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Second story: Gentrification comedy series returns for new season

Culture clash: Rappers face off with medieval cosplayers for control of a public park in the second season of “Brooklynification,” a comedy series about gentrification in the borough, returning on May 7.
Courtesy of Bric TV

This show is on the house.

A comedy series about the hustle for housing in the rapidly-gentrifying borough of Kings will launch its second season of 10-minute episodes next week. “Brooklynification,” launching on May 7 and produced by Bric TV, offers a funny take on what can be a serious topic, said the show’s director.

“We don’t want to make Brooklyn precious; we just want to present it as real,” said Keith Miller. ”

The first season of the scripted comedy followed characters on a brownstone block, including a black couple trying to sell their house, their neighbors, the broker, their friends, and various house hunters. Season Two weaves the characters together and expands on their stories. Much of the humor comes from the collision of different cultures, such as when a senior citizen moves in with a group of socially-conscious youth, or when a black couple deals with their son’s idealistic white teacher. Almost all the episodes are based on real-life incidents, said the show’s writer and co-creator.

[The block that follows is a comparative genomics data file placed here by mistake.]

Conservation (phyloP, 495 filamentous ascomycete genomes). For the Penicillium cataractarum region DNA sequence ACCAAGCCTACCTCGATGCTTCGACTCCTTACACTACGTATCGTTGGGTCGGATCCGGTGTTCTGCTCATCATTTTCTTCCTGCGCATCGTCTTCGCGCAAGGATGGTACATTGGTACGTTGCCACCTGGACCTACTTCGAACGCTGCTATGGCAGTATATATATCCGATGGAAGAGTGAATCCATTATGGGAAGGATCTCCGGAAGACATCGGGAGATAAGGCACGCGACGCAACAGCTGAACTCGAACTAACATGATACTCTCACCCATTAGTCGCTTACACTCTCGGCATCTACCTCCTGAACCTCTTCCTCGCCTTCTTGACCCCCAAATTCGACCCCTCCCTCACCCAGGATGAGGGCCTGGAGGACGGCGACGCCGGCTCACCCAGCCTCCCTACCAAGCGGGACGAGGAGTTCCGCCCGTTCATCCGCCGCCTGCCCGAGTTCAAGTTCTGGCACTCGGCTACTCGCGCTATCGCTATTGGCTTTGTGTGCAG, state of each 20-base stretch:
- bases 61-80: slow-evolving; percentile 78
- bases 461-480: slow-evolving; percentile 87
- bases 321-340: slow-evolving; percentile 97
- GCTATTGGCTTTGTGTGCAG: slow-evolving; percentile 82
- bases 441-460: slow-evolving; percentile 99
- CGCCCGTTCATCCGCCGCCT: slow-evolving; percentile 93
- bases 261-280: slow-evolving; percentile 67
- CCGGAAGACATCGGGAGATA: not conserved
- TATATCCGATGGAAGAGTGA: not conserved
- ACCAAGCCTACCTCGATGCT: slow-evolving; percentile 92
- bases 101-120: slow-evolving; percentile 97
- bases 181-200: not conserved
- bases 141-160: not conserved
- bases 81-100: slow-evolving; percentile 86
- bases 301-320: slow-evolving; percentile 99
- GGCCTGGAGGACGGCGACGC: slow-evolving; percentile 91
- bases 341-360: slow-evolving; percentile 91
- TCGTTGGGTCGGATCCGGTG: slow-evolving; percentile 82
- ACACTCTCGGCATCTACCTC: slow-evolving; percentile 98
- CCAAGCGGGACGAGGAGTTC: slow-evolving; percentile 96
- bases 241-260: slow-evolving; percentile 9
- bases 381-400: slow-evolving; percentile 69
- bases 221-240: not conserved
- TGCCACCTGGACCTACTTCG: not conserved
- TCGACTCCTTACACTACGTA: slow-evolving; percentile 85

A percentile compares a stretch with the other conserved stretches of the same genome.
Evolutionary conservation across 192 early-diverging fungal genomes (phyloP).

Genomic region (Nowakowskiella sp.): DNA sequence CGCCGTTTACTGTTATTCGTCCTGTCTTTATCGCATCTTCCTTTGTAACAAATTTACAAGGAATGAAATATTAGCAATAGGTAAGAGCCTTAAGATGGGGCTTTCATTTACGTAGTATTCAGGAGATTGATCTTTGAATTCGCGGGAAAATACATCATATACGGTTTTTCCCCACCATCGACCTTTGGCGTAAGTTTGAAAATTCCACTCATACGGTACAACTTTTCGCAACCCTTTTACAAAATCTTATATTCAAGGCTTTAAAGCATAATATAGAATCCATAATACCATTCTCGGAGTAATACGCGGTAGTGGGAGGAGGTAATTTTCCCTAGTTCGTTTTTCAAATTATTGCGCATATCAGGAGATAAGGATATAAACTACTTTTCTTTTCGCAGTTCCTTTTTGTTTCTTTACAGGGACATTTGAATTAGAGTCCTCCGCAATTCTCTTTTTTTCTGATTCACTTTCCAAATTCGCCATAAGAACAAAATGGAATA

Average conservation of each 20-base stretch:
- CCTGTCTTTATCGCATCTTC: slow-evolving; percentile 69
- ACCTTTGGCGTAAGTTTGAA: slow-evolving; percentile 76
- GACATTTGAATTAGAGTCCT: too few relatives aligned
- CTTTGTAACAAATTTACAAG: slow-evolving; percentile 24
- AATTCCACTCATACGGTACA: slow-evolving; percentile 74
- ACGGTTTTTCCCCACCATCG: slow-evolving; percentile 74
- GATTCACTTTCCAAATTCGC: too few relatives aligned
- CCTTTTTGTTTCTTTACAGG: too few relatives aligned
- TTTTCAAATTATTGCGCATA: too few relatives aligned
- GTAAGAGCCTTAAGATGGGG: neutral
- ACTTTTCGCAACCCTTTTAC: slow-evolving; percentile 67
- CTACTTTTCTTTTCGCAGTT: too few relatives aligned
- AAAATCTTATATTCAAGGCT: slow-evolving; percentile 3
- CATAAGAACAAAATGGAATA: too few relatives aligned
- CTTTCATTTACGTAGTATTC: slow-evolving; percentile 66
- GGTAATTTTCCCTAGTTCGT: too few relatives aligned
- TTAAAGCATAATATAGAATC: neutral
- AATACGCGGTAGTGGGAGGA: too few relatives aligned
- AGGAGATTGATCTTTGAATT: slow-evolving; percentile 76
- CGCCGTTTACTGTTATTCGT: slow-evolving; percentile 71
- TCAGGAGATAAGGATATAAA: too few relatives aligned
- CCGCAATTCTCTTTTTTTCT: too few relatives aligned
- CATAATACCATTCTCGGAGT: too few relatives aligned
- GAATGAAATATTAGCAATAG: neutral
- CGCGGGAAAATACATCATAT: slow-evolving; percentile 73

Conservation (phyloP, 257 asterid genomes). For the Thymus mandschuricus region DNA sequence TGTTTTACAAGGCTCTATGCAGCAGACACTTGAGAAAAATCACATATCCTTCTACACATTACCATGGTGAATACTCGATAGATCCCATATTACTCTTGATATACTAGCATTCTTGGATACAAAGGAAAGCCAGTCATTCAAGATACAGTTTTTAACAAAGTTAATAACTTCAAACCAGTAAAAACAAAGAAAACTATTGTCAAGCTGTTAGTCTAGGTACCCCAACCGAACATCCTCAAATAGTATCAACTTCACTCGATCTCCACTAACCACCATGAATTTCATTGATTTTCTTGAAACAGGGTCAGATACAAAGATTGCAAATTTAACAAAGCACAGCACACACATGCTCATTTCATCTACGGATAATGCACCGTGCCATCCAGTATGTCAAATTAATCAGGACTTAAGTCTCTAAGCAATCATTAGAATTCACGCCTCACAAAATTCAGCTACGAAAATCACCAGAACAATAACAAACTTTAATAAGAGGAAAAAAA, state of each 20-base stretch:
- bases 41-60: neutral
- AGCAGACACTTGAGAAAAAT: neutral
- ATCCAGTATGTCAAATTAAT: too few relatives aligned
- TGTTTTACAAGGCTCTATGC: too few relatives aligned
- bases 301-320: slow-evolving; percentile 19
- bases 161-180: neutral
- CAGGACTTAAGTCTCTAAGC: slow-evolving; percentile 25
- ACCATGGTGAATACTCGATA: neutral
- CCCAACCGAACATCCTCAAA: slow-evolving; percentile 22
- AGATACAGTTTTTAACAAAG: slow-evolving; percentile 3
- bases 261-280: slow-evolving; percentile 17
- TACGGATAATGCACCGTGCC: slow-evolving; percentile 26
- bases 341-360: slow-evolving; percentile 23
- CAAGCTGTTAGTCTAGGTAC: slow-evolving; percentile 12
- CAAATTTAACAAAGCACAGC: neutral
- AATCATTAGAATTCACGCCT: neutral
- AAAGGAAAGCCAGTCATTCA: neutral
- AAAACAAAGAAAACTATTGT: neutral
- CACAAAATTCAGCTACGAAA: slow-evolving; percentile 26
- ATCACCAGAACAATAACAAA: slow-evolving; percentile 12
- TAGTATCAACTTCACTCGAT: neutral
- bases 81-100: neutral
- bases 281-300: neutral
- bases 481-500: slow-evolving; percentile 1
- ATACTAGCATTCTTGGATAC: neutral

“The parent-teacher conference happened to me and my wife,” said Chris Poindexter. “I went to a predominately black public school, and my kids attend a predominately white private school. I’m fighting to give my kids the same cultural experience I had, and it’s a challenge. Some things you have to fight for, and some you have to just let go.”

The focus on race and gentrification can push viewers into an awkward place, he said.

Stoop to conquer: Awkward encounters between white and black neighbors forms the core of the online comedy series.
Courtesy of Bric TV

“We want to make people laugh — and also to feel slightly uncomfortable,” said Poindexter.

The new season also features a character who just got out of jail and returns to a Brooklyn he does not recognize — an idea conceived long before Tracy Morgan played a similar character on the TBS sitcom “The Last O.G.” The similarities show that the local series is ahead of the curve, said Poindexter.

“It shows me that we’re on the right track and tapping into the front end of something people are looking for,” he said.

That character reappears in another upcoming episode, as part of an impromptu group of rap battlers challenging medieval cosplayers over park space — an episode that exemplifies the way that different groups manage to get along.

“Shooting that episode was interesting because I was expecting more tension and conflict between the different groups, but they actually got along very well,” said Poindexter. “I thought [the rappers] would have to be more menacing, but what naturally occurred was they found a way to coexist in a way that was not necessarily in the script.”

“Brooklynification” airs weekly on Mondays starting May 7 at 9 pm on Time Warner Cable 756, Cablevision 70, and Verizon 46. www.bricartsmedia.org/brooklynification. Free.

Po-po little boy: A teacher is disturbed by the drawing made by a black student in her class, in a scene that “Brooklynification” writer Keith Miller said was based on a real-life incident.
Courtesy of Bric TV

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